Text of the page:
Home » Health » Health Sector Strikes – the Right to Health Remains a Pipeline Dream [opinion]

INDUSTRIAL action through its various forms such as sit-ins, boycott of specific duties, mass stay away etc have become synonymous with the health sector in Zimbabwe. In fact health service in Zimbabwe has of late gained notoriety in the manner in which health workers have been exposed to the vagrants of an unbearable working environment characterized by pathetic renumeration and a total disregard for the basic tenets of internationally recognized labour practices.

It is thus imperative that a critique of the etiological factors leading to this despicable situation our health sector finds itself in be the preoccupation of all right thinking Zimbabweans who are concerned by the consequential violation of the right to health of the generality of the citizenry. Chapter 4 Section 76 of the new Constitution of Zimbabwe expressly stipulates that

(a) Every citizen and permanent resident of Zimbabwe has the right to have access to basic healthcare services, including reproductive health-care services.

(b) Every person living with a chronic illness has the right to have access to basic health-care services for the illness.

(c) No person may be refused emergency medical treatment in any health-care institution.

(d) The State must take reasonable legislative and other measures, within the limits of the resources available to it, to achieve the progressive realization of the rights set out in this section.

This short snap view of our recently adopted national charter obviously convinces all that the current state of our health delivery system is in the intensive care unit and a precarious scenario where the right to health of all Zimbabweans continues to be violated as a result of gross negligence, lack of vision, and at times utter arrogance on part of the relevant Ministry of Health officials in Zimbabwe.

The fact that the same ministry has been riddled by two consecutive crippling strikes in less than a year gives us a synopsis of the caliber and quality of the officials who have been mandated to be the duty bearers as far as the right to health in Zimbabwe is concerned. Can we honestly say that we have a functional health ministry when our doctors go on strike because they were earning less than fifty US cents per hour when they were on call?

Can we walk with our heads high when our nurses earn a paltry $ 3 per month for all the nights they are awake looking after those Zimbabweans described in section 76 of our sacred document? Can we at any point in time justify the thousands of dollars from our taxpayer’s money used as salaries for the Health services board that has always ignored calls by health workers unions to avert these possible industrial actions?

There is no greater betrayal of our national patriotism than the current manner in which our health workers are being treated in Zimbabwe. Where in the world have we ever seen top government bearucrats scrambling for the few allowances generously awarded to suffering health workers in pursuance of their personal greed, enrichment and aggrandizement?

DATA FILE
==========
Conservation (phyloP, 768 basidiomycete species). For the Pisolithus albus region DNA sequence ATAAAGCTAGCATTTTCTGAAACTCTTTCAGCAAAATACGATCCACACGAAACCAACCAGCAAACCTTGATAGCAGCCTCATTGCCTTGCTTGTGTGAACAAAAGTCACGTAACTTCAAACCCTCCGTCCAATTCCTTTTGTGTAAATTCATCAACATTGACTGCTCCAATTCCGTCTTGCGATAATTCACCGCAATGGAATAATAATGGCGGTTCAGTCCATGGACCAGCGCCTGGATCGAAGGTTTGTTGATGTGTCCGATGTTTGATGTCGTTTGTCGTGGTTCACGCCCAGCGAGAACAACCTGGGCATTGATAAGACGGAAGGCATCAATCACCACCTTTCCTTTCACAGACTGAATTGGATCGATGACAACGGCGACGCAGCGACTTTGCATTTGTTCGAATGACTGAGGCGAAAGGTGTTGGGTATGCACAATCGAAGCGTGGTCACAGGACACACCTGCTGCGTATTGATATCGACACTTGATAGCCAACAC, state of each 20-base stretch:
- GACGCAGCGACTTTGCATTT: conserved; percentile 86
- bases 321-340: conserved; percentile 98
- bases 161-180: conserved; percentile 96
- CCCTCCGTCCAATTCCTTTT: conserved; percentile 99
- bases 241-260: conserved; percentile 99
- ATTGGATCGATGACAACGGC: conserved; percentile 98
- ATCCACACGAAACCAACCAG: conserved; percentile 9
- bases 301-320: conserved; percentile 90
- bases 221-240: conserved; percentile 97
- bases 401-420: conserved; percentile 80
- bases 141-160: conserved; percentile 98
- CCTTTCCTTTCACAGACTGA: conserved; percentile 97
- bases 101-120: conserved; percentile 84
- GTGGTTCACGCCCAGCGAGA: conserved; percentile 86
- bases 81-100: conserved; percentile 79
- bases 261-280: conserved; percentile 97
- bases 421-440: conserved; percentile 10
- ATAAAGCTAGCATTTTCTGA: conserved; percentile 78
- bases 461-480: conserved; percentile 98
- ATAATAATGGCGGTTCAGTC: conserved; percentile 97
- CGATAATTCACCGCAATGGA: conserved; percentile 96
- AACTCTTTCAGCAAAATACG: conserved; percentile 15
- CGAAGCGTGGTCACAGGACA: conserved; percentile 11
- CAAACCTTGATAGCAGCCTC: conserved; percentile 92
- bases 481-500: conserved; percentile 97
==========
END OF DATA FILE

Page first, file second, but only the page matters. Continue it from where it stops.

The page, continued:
The recently exposed scandal where top ministry of health officials knowingly or unknowingly were part of the covert scheme which resulted in them awarding themselves hefty and aomical sums of money from the little availed by the Finance ministry to cheer up the few remaining health workers should be condemned in the gest terms possible. In a functional democracy this scandal should have seen the blanket resignation of those fingered and those who are supposed to supervise them.

The challenges in the health sector now need to be treated as a national emergency and a relevant government probe team must be set up to investigate the ministry of health and its conduct. The right to health will remain a pipeline dream particularly for our downtrodden grandmothers and grandfathers in marginalized communities as long as government turns a blind eye to the structural deficiencies and professional incapabilities of the Health Services Board and Officials in the Ministry of Health.

As we painfully try to come to terms with the realities being discussed in this article, another health crisis is looming as our newly qualified doctors have not been paid their dues as a result of a contractual deadlock between doctors, the Health Services Board and the Permanent secretary in the ministry of health.

Our people have suffered enough and its time that government cleanses the rot in our health ministry through reappointment of dedicated, strategic and selfless individuals who are endowed with the natural drive towards the global realization of the right to health by all Zimbabweans.

Health is a basic human right

This article was written by Dr Fortune Nyasha Nyamande. Dr Nyamande is a medical doctor based in Harare and is the current President of the Zimbabwe Hospital Doctors Association and writes in his personal capacity. He can be contacted on 0782414611.

Source : New Zimbabwe